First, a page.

Updated from 8:05 a.m.
shares rose 2% early Monday after the firm said it and outside investors would inject $3 billion into a struggling quantitative fund.
Goldman acknowledged "disappointing performance" at its quantitative funds and said investors including Goldman, billionaire investor Eli Broad and former
chief Hank Greenberg are investing $3 billion in Goldman's Global Equity Opportunities fund.
The firm told investors on a conference call that it would supply about $2 billion of those funds. It said the plan didn't amount to a rescue and added that it is making substantial progress in deleveraging its funds.
Global Equity, an equity long/short quantitative strategy fund, has "suffered significantly" during the market's recent surge in volatility, Goldman said. Quantitative funds use computer models to generate trading strategies.
reported earlier Monday that the fund had $5 billion in assets and was down 14% in the year ended July 31.
But Goldman said Monday that the fund's net asset value before the $3 billion investment was just $3.6 billion.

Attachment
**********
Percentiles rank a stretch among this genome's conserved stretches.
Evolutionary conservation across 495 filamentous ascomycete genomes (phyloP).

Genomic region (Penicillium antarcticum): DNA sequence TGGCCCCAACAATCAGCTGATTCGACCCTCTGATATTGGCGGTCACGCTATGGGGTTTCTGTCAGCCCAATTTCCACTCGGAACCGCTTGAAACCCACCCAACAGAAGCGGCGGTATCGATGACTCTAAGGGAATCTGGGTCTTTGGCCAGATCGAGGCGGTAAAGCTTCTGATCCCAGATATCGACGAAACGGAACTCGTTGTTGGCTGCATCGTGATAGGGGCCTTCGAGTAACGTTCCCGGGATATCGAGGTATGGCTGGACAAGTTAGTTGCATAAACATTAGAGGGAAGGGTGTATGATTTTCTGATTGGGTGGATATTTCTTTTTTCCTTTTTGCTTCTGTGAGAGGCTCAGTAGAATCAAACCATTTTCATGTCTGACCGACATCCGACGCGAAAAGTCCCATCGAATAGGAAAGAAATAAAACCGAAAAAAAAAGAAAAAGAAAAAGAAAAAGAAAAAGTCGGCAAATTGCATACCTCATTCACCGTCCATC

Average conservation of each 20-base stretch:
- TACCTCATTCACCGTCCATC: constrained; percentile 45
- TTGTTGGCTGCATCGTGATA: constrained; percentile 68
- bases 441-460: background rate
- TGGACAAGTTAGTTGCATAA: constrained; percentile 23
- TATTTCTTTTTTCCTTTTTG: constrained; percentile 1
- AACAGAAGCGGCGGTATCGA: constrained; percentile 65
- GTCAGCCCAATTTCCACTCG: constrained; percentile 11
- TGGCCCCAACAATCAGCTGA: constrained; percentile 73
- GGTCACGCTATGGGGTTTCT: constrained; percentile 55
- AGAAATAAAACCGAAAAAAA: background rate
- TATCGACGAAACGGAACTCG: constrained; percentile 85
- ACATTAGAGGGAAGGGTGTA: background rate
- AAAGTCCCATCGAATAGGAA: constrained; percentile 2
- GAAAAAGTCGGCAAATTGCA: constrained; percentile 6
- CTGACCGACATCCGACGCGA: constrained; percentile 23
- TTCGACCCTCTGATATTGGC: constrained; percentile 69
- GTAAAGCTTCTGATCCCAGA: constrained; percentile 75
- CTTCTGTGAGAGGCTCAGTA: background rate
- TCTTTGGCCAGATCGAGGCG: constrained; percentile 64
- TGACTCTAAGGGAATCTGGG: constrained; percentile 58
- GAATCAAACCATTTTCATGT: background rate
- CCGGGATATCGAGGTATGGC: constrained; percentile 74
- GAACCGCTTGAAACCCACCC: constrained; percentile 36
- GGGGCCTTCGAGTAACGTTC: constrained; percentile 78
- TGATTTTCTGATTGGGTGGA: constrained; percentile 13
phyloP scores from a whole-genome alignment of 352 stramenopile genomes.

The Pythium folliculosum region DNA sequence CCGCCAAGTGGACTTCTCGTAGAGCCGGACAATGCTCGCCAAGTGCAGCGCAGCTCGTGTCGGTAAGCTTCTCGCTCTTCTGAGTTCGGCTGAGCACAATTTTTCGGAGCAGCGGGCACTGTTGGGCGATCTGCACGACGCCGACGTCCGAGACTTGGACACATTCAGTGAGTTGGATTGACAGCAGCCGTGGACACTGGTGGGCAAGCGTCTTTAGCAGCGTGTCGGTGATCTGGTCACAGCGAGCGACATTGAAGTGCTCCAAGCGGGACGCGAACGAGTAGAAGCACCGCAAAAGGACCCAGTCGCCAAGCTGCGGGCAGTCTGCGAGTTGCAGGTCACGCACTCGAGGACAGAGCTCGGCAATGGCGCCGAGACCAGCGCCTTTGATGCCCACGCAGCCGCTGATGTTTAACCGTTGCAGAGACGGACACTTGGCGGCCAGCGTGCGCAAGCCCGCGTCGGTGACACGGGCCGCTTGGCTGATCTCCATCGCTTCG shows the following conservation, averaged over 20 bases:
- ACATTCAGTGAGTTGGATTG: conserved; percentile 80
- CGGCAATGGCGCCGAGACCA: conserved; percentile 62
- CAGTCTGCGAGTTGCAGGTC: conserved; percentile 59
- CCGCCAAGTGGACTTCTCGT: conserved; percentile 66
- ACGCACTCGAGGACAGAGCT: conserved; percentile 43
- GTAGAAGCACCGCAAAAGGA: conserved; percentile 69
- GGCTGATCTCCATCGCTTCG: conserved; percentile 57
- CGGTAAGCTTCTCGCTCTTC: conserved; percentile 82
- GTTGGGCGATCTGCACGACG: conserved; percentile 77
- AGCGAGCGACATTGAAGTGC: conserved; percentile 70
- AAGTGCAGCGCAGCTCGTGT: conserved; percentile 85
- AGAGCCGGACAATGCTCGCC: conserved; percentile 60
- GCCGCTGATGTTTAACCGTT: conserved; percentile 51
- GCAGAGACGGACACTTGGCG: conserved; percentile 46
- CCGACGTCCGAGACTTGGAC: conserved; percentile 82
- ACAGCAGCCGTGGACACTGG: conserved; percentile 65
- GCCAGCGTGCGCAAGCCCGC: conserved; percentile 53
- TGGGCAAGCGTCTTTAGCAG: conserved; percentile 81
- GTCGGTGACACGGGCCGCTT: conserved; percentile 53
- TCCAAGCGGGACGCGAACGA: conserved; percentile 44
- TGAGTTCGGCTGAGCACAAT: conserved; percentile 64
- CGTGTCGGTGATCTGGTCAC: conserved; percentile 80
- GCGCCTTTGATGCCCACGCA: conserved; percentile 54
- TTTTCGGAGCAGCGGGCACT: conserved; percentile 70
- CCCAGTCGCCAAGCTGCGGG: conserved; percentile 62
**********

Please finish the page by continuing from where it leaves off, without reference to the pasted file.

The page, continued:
"Given the market dislocation, the performance of GEO has suffered significantly," Goldman said. "Our response has been to reduce risk and leverage."
Goldman said existing investors in the fund will have a chance to invest alongside the firm. Other investors joining in the infusion are Perry Capital and CV Starr, the insurance company led by former AIG chief Greenberg, Goldman said.
"Many funds employing quantitative strategies are currently under pressure as recent conditions have resulted in significant market dislocation," Goldman said. "Across most sectors, there has been an increase in overlapping trades, a surge in volatility and an increase in correlations. These factors have combined to challenge many of the trading algorithms used in quantitative strategies. We believe the current values that the market is assigning to the assets underlying various funds represent a discount that is not supported by the fundamentals.
"Goldman Sachs Asset Management also manages Global Alpha, a multi-strategy hedge fund and the North American Equity Opportunities Fund (NAEO), an equity long/short quantitative strategy," Goldman added. "The market dislocation impacting equity quantitative strategies has adversely affected NAEO's performance and has been a key contributor to Global Alpha's disappointing performance. We have reduced risk and leverage in these funds as well. At their current levels of equity capital, we believe the funds are positioned to actively pursue market opportunities."
The news comes as Wall Street has been hammered by hedge fund losses tied to the collapse of the subprime mortgage securities market. Shares of Goldman and rivals such as
have dropped sharply this summer amid increasing unrest in the stock and bond markets.
Shares rose $4.51 early Monday to $185.01